Just a few lines in answer to yours of 7th and 21st – fancy Nivens being a bit hit up for employing Germans! I can't say I agree in all points with the idea of sacking all of German birth.
It's fumy, since the evacuations, four casualty lists were published – none of us were in action but were enjoying the rest promised to us.
I'm sorry they messed you about over the money at the 63rd. They ought to have given it to you but the military is nothing but red tape from start to finish. I've had plenty of time to find it out too.
I have received letters from Bill but by this I think he will have left Melbourne.
I have just sat down from watching the Germans bombard a battery and some houses a hundred yards away, and I am afraid they have done some damage for there were hundreds of soldiers running away and many of them were either carrying children or else helping the mothers and the womenfolk. Why the people are allowed to stay here I don't know. Of course the Germans are quite within their rights, for the place is full of soldiers, every barn holds some. Many of the women have come to this house from whose bakery I am writing this epistle, or apology for one.
The Germans are better gunners than the Turks, who always gave us plenty of warning when they intended to bombard us with heavy guns by the time they took to get the range. Also, the Germans use, I think, T.N.T. In their shells, which is a pretty solid explosive I can tell you although it has not the terrifying crash our Howitzer shells on the Peninsula had, which I think were Lyddite. It is strange to watch the shells bursting here (shrapnel). You see the shell explode and after hearing the gun fired, then the long drawn whine and then the crash and all the time the shell has done its work already. They are now starting to give the trenches some hurry up. Whack oh!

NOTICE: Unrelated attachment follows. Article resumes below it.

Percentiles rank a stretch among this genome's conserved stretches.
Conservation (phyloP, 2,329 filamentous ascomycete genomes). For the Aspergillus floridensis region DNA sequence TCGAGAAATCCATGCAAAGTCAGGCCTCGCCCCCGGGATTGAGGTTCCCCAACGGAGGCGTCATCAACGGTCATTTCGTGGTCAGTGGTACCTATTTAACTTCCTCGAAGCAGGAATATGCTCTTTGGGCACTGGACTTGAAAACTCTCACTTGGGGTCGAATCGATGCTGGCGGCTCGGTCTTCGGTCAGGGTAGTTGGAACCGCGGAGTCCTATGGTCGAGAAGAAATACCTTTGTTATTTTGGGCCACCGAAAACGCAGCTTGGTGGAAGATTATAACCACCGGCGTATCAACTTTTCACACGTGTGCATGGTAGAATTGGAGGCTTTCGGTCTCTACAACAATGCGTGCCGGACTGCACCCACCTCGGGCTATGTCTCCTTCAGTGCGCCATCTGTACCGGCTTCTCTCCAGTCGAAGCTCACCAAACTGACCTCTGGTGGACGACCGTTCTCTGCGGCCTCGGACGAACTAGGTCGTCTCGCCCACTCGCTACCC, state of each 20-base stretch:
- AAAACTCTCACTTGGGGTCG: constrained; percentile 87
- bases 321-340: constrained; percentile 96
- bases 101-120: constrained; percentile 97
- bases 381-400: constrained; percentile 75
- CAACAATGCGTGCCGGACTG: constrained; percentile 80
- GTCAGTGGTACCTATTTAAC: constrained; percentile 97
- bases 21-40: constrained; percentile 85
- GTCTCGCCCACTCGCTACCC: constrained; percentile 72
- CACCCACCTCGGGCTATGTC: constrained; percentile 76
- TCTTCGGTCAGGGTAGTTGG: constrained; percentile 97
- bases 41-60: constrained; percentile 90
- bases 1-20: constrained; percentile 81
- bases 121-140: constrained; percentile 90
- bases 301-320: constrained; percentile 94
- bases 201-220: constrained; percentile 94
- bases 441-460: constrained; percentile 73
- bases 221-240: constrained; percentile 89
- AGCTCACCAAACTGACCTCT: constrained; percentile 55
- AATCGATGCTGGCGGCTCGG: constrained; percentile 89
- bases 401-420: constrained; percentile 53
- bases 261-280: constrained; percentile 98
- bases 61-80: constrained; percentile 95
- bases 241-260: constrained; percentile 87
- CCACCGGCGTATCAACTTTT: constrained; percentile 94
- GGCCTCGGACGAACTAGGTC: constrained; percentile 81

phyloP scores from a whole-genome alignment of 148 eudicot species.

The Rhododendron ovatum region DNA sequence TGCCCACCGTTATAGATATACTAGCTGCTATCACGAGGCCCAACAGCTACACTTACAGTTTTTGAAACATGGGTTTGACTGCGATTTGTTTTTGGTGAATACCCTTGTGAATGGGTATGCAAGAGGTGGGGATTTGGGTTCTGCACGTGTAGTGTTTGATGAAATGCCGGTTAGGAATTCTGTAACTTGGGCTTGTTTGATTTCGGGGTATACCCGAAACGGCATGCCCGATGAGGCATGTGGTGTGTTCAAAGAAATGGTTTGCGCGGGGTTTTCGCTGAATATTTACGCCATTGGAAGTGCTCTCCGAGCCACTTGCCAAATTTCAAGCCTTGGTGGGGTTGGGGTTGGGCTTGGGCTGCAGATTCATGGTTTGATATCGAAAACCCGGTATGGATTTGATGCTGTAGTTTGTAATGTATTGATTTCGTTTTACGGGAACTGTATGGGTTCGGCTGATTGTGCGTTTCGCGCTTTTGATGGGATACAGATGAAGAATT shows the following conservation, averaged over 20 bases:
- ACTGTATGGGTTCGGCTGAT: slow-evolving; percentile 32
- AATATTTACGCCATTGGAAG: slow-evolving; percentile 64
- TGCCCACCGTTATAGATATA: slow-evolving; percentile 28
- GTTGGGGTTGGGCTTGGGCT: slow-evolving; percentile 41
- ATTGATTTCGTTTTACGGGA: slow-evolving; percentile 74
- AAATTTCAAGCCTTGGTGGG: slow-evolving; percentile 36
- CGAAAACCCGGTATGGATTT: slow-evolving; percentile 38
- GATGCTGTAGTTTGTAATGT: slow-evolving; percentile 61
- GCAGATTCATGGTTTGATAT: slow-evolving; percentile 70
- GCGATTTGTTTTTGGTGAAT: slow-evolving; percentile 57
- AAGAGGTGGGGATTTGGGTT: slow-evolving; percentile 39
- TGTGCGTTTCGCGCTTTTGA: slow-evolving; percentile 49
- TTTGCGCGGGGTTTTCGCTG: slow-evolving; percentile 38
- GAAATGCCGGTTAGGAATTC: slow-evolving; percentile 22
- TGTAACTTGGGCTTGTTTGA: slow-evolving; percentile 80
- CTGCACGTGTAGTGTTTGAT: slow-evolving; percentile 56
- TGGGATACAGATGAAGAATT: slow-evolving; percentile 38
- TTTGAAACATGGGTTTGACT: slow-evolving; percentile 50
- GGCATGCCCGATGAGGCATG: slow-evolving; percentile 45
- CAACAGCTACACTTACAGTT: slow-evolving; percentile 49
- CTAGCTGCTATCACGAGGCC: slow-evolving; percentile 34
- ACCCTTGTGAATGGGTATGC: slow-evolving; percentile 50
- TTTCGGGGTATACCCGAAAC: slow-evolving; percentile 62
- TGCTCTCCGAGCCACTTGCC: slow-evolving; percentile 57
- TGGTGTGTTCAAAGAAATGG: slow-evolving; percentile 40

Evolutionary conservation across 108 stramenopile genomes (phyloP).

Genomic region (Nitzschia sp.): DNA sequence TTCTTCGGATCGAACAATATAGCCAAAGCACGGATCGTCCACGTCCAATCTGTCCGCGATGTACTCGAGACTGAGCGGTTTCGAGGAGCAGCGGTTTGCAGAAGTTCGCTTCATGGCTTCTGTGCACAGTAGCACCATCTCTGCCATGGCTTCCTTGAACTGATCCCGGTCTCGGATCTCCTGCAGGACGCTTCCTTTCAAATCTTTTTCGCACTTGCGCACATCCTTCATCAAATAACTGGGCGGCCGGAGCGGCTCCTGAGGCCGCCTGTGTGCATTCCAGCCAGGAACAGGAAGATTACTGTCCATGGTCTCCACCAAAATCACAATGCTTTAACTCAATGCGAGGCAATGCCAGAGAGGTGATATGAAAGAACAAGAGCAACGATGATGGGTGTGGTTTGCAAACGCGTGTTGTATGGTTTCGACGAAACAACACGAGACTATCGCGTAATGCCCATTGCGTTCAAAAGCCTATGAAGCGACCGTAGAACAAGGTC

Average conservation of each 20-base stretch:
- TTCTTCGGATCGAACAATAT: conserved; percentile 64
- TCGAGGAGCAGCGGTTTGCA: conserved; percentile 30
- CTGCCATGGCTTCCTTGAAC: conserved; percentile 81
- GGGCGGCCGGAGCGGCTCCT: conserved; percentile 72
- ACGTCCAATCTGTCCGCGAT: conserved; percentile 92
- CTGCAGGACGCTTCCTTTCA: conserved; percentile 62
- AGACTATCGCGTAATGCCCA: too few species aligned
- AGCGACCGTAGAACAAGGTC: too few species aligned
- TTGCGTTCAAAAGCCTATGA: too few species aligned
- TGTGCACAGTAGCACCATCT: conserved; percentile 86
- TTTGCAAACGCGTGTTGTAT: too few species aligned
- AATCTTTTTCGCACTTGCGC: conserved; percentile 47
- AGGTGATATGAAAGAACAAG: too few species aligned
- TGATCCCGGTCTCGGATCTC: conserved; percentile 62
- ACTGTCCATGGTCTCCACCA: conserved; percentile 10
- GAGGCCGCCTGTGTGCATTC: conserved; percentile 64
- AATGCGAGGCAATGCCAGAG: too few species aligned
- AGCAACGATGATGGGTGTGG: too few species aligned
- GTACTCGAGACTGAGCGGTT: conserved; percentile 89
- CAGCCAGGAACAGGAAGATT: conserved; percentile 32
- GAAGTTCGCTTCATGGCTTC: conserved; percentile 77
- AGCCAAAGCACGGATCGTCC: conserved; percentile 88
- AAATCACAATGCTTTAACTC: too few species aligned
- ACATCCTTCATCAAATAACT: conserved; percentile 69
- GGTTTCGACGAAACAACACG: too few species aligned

We'll be in there tomorrow night, but this place is far quieter than Gallipoli, but soon I'm afraid we'll see something. There are thousands and thousands of troops here. We are just a few kilometres off Armentieres. In fact, I was in there for a hot bath but there will be awful slaughter when any movement takes place, and we expect the fun to begin any day now.
The German's trenches three hundred yards in front of ours, which is a lot further than the Turks were, and to show you what the place is like, yesterday morning was a bit misty so some of our chaps went out and chopped a tree down between the trenches and chopped it up for firewood. Nothing like that ever happened on the Peninsula. It was sudden death to show even the top of your cap for a couple of seconds.
The Tommies here tell us that when the Prussians Guards are in, that things become lively, but when relieved by the Saxons, they never trouble you unless you start the show. The Artillery is the worst here, but the line is so immense that unless they concentrate on one particular spot, it's only isolated portions that get hit, and then the shell has to come right in the trench to do any harm.
There is a battalion of Royal Scots here and I was speaking to one and he was telling me they have been here since January and have lost twenty men, and like Anzac, the safest place is the trenches. A party of us marched in to an old factory of some sort in Armtentieres this morning for a hot bath. I don't know what the factory was, but there are huge vats into which about thirty of us got into, half filled with hot water. It was dead funny but very acceptable. We will be only a few days in the trenches here at a time – not a fifteen week stint as before, for which we are very thankful, for even the strongest are apt to develop nerves being constantly subject to shell fire.
I must close. I don't know when I will be able to post this, but as soon as they accept letters, in she goes.
So. Bon Jour
No newspapers for the past few mails – I don't know why.